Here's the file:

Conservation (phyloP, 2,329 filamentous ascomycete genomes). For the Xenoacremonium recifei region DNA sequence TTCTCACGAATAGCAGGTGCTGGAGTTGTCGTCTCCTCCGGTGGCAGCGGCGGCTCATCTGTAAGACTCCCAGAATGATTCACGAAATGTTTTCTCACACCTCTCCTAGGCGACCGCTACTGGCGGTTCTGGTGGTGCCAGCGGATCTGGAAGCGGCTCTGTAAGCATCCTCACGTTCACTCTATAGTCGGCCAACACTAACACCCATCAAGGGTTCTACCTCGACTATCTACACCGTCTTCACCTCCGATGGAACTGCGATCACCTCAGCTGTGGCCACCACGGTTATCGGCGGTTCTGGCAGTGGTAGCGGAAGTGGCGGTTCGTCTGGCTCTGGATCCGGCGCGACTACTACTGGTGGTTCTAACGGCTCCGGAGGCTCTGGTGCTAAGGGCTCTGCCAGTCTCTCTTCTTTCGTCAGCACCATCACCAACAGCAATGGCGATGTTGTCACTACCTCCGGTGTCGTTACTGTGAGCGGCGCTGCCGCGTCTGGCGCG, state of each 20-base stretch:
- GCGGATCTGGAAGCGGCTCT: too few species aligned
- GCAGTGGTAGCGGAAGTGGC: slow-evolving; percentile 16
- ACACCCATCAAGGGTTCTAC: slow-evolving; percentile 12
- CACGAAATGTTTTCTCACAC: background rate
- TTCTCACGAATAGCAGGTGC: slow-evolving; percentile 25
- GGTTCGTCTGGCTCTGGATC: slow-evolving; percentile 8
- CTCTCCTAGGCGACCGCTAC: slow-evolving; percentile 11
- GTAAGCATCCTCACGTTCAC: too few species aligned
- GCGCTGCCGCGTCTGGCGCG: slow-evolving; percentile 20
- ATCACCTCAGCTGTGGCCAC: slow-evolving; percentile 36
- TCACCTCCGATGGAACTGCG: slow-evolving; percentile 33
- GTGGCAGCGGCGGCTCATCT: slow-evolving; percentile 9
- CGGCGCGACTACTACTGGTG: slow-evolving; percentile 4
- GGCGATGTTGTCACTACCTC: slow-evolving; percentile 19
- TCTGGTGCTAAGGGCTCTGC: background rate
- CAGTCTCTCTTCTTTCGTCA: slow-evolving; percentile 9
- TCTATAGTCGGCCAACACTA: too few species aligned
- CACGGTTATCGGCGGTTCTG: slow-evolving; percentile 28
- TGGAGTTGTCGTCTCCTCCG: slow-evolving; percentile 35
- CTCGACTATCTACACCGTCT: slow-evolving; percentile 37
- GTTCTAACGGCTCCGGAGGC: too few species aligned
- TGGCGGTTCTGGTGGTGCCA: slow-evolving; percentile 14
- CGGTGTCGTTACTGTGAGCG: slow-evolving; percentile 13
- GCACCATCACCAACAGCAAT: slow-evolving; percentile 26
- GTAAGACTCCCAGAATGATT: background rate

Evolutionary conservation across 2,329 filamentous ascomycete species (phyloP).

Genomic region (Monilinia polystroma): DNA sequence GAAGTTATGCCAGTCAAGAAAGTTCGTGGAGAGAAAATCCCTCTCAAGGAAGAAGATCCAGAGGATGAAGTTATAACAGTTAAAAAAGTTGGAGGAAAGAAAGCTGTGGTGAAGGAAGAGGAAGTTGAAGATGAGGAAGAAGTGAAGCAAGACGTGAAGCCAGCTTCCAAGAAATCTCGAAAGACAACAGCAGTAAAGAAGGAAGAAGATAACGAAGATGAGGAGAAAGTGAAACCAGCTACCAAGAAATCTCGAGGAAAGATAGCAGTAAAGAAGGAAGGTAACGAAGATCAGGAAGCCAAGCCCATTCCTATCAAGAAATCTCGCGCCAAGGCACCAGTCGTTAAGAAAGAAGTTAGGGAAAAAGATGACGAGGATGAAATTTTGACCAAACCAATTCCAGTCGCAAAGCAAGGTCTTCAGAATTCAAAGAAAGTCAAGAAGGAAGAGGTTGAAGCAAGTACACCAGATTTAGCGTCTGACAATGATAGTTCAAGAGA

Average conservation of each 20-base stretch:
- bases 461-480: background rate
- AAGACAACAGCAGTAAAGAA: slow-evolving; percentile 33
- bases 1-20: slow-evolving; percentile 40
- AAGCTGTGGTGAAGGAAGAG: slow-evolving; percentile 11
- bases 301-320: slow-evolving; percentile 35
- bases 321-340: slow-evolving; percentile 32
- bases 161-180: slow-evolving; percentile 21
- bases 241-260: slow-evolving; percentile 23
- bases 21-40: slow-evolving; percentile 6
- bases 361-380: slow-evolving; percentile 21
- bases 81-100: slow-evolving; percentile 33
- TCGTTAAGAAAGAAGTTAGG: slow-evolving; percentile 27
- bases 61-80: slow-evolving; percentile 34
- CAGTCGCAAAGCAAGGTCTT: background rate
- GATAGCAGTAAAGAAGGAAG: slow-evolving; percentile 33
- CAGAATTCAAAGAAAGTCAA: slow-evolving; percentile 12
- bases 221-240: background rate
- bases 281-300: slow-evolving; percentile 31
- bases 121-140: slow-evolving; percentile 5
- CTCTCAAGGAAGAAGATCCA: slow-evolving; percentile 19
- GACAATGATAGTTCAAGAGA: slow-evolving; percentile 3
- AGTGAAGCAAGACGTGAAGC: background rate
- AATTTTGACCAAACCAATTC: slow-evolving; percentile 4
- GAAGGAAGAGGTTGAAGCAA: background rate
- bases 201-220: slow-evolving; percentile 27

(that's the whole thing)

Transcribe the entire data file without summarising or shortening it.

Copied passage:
Conservation (phyloP, 2,329 filamentous ascomycete genomes). For the Xenoacremonium recifei region DNA sequence TTCTCACGAATAGCAGGTGCTGGAGTTGTCGTCTCCTCCGGTGGCAGCGGCGGCTCATCTGTAAGACTCCCAGAATGATTCACGAAATGTTTTCTCACACCTCTCCTAGGCGACCGCTACTGGCGGTTCTGGTGGTGCCAGCGGATCTGGAAGCGGCTCTGTAAGCATCCTCACGTTCACTCTATAGTCGGCCAACACTAACACCCATCAAGGGTTCTACCTCGACTATCTACACCGTCTTCACCTCCGATGGAACTGCGATCACCTCAGCTGTGGCCACCACGGTTATCGGCGGTTCTGGCAGTGGTAGCGGAAGTGGCGGTTCGTCTGGCTCTGGATCCGGCGCGACTACTACTGGTGGTTCTAACGGCTCCGGAGGCTCTGGTGCTAAGGGCTCTGCCAGTCTCTCTTCTTTCGTCAGCACCATCACCAACAGCAATGGCGATGTTGTCACTACCTCCGGTGTCGTTACTGTGAGCGGCGCTGCCGCGTCTGGCGCG, state of each 20-base stretch:
- GCGGATCTGGAAGCGGCTCT: too few species aligned
- GCAGTGGTAGCGGAAGTGGC: slow-evolving; percentile 16
- ACACCCATCAAGGGTTCTAC: slow-evolving; percentile 12
- CACGAAATGTTTTCTCACAC: background rate
- TTCTCACGAATAGCAGGTGC: slow-evolving; percentile 25
- GGTTCGTCTGGCTCTGGATC: slow-evolving; percentile 8
- CTCTCCTAGGCGACCGCTAC: slow-evolving; percentile 11
- GTAAGCATCCTCACGTTCAC: too few species aligned
- GCGCTGCCGCGTCTGGCGCG: slow-evolving; percentile 20
- ATCACCTCAGCTGTGGCCAC: slow-evolving; percentile 36
- TCACCTCCGATGGAACTGCG: slow-evolving; percentile 33
- GTGGCAGCGGCGGCTCATCT: slow-evolving; percentile 9
- CGGCGCGACTACTACTGGTG: slow-evolving; percentile 4
- GGCGATGTTGTCACTACCTC: slow-evolving; percentile 19
- TCTGGTGCTAAGGGCTCTGC: background rate
- CAGTCTCTCTTCTTTCGTCA: slow-evolving; percentile 9
- TCTATAGTCGGCCAACACTA: too few species aligned
- CACGGTTATCGGCGGTTCTG: slow-evolving; percentile 28
- TGGAGTTGTCGTCTCCTCCG: slow-evolving; percentile 35
- CTCGACTATCTACACCGTCT: slow-evolving; percentile 37
- GTTCTAACGGCTCCGGAGGC: too few species aligned
- TGGCGGTTCTGGTGGTGCCA: slow-evolving; percentile 14
- CGGTGTCGTTACTGTGAGCG: slow-evolving; percentile 13
- GCACCATCACCAACAGCAAT: slow-evolving; percentile 26
- GTAAGACTCCCAGAATGATT: background rate

Evolutionary conservation across 2,329 filamentous ascomycete species (phyloP).

Genomic region (Monilinia polystroma): DNA sequence GAAGTTATGCCAGTCAAGAAAGTTCGTGGAGAGAAAATCCCTCTCAAGGAAGAAGATCCAGAGGATGAAGTTATAACAGTTAAAAAAGTTGGAGGAAAGAAAGCTGTGGTGAAGGAAGAGGAAGTTGAAGATGAGGAAGAAGTGAAGCAAGACGTGAAGCCAGCTTCCAAGAAATCTCGAAAGACAACAGCAGTAAAGAAGGAAGAAGATAACGAAGATGAGGAGAAAGTGAAACCAGCTACCAAGAAATCTCGAGGAAAGATAGCAGTAAAGAAGGAAGGTAACGAAGATCAGGAAGCCAAGCCCATTCCTATCAAGAAATCTCGCGCCAAGGCACCAGTCGTTAAGAAAGAAGTTAGGGAAAAAGATGACGAGGATGAAATTTTGACCAAACCAATTCCAGTCGCAAAGCAAGGTCTTCAGAATTCAAAGAAAGTCAAGAAGGAAGAGGTTGAAGCAAGTACACCAGATTTAGCGTCTGACAATGATAGTTCAAGAGA

Average conservation of each 20-base stretch:
- bases 461-480: background rate
- AAGACAACAGCAGTAAAGAA: slow-evolving; percentile 33
- bases 1-20: slow-evolving; percentile 40
- AAGCTGTGGTGAAGGAAGAG: slow-evolving; percentile 11
- bases 301-320: slow-evolving; percentile 35
- bases 321-340: slow-evolving; percentile 32
- bases 161-180: slow-evolving; percentile 21
- bases 241-260: slow-evolving; percentile 23
- bases 21-40: slow-evolving; percentile 6
- bases 361-380: slow-evolving; percentile 21
- bases 81-100: slow-evolving; percentile 33
- TCGTTAAGAAAGAAGTTAGG: slow-evolving; percentile 27
- bases 61-80: slow-evolving; percentile 34
- CAGTCGCAAAGCAAGGTCTT: background rate
- GATAGCAGTAAAGAAGGAAG: slow-evolving; percentile 33
- CAGAATTCAAAGAAAGTCAA: slow-evolving; percentile 12
- bases 221-240: background rate
- bases 281-300: slow-evolving; percentile 31
- bases 121-140: slow-evolving; percentile 5
- CTCTCAAGGAAGAAGATCCA: slow-evolving; percentile 19
- GACAATGATAGTTCAAGAGA: slow-evolving; percentile 3
- AGTGAAGCAAGACGTGAAGC: background rate
- AATTTTGACCAAACCAATTC: slow-evolving; percentile 4
- GAAGGAAGAGGTTGAAGCAA: background rate
- bases 201-220: slow-evolving; percentile 27